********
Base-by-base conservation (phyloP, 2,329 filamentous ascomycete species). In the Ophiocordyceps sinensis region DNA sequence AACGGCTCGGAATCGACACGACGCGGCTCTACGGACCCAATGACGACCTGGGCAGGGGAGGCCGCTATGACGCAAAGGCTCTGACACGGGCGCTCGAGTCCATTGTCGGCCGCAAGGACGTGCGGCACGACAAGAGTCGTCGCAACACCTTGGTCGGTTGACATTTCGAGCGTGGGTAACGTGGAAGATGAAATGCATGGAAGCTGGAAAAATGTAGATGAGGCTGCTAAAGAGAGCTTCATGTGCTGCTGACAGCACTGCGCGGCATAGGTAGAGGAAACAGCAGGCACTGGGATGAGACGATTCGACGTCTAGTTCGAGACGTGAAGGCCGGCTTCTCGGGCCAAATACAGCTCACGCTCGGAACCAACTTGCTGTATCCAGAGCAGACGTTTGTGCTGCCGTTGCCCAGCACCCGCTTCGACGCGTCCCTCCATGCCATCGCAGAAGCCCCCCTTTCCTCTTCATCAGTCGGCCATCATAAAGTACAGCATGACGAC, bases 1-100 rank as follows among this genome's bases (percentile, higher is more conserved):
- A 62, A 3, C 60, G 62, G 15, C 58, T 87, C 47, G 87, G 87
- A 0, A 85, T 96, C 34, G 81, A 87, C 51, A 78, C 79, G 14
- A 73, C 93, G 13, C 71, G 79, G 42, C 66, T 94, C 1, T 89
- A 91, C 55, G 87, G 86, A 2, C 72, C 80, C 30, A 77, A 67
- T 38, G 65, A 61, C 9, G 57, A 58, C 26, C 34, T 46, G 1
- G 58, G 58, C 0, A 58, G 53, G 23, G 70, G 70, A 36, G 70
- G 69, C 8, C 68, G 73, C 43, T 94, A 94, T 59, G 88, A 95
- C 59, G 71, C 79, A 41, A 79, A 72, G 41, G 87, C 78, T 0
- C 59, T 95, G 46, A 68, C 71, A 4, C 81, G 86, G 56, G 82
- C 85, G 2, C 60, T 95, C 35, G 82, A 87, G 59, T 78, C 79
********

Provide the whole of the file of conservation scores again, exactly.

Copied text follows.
Base-by-base conservation (phyloP, 2,329 filamentous ascomycete species). In the Ophiocordyceps sinensis region DNA sequence AACGGCTCGGAATCGACACGACGCGGCTCTACGGACCCAATGACGACCTGGGCAGGGGAGGCCGCTATGACGCAAAGGCTCTGACACGGGCGCTCGAGTCCATTGTCGGCCGCAAGGACGTGCGGCACGACAAGAGTCGTCGCAACACCTTGGTCGGTTGACATTTCGAGCGTGGGTAACGTGGAAGATGAAATGCATGGAAGCTGGAAAAATGTAGATGAGGCTGCTAAAGAGAGCTTCATGTGCTGCTGACAGCACTGCGCGGCATAGGTAGAGGAAACAGCAGGCACTGGGATGAGACGATTCGACGTCTAGTTCGAGACGTGAAGGCCGGCTTCTCGGGCCAAATACAGCTCACGCTCGGAACCAACTTGCTGTATCCAGAGCAGACGTTTGTGCTGCCGTTGCCCAGCACCCGCTTCGACGCGTCCCTCCATGCCATCGCAGAAGCCCCCCTTTCCTCTTCATCAGTCGGCCATCATAAAGTACAGCATGACGAC, bases 1-100 rank as follows among this genome's bases (percentile, higher is more conserved):
- A 62, A 3, C 60, G 62, G 15, C 58, T 87, C 47, G 87, G 87
- A 0, A 85, T 96, C 34, G 81, A 87, C 51, A 78, C 79, G 14
- A 73, C 93, G 13, C 71, G 79, G 42, C 66, T 94, C 1, T 89
- A 91, C 55, G 87, G 86, A 2, C 72, C 80, C 30, A 77, A 67
- T 38, G 65, A 61, C 9, G 57, A 58, C 26, C 34, T 46, G 1
- G 58, G 58, C 0, A 58, G 53, G 23, G 70, G 70, A 36, G 70
- G 69, C 8, C 68, G 73, C 43, T 94, A 94, T 59, G 88, A 95
- C 59, G 71, C 79, A 41, A 79, A 72, G 41, G 87, C 78, T 0
- C 59, T 95, G 46, A 68, C 71, A 4, C 81, G 86, G 56, G 82
- C 85, G 2, C 60, T 95, C 35, G 82, A 87, G 59, T 78, C 79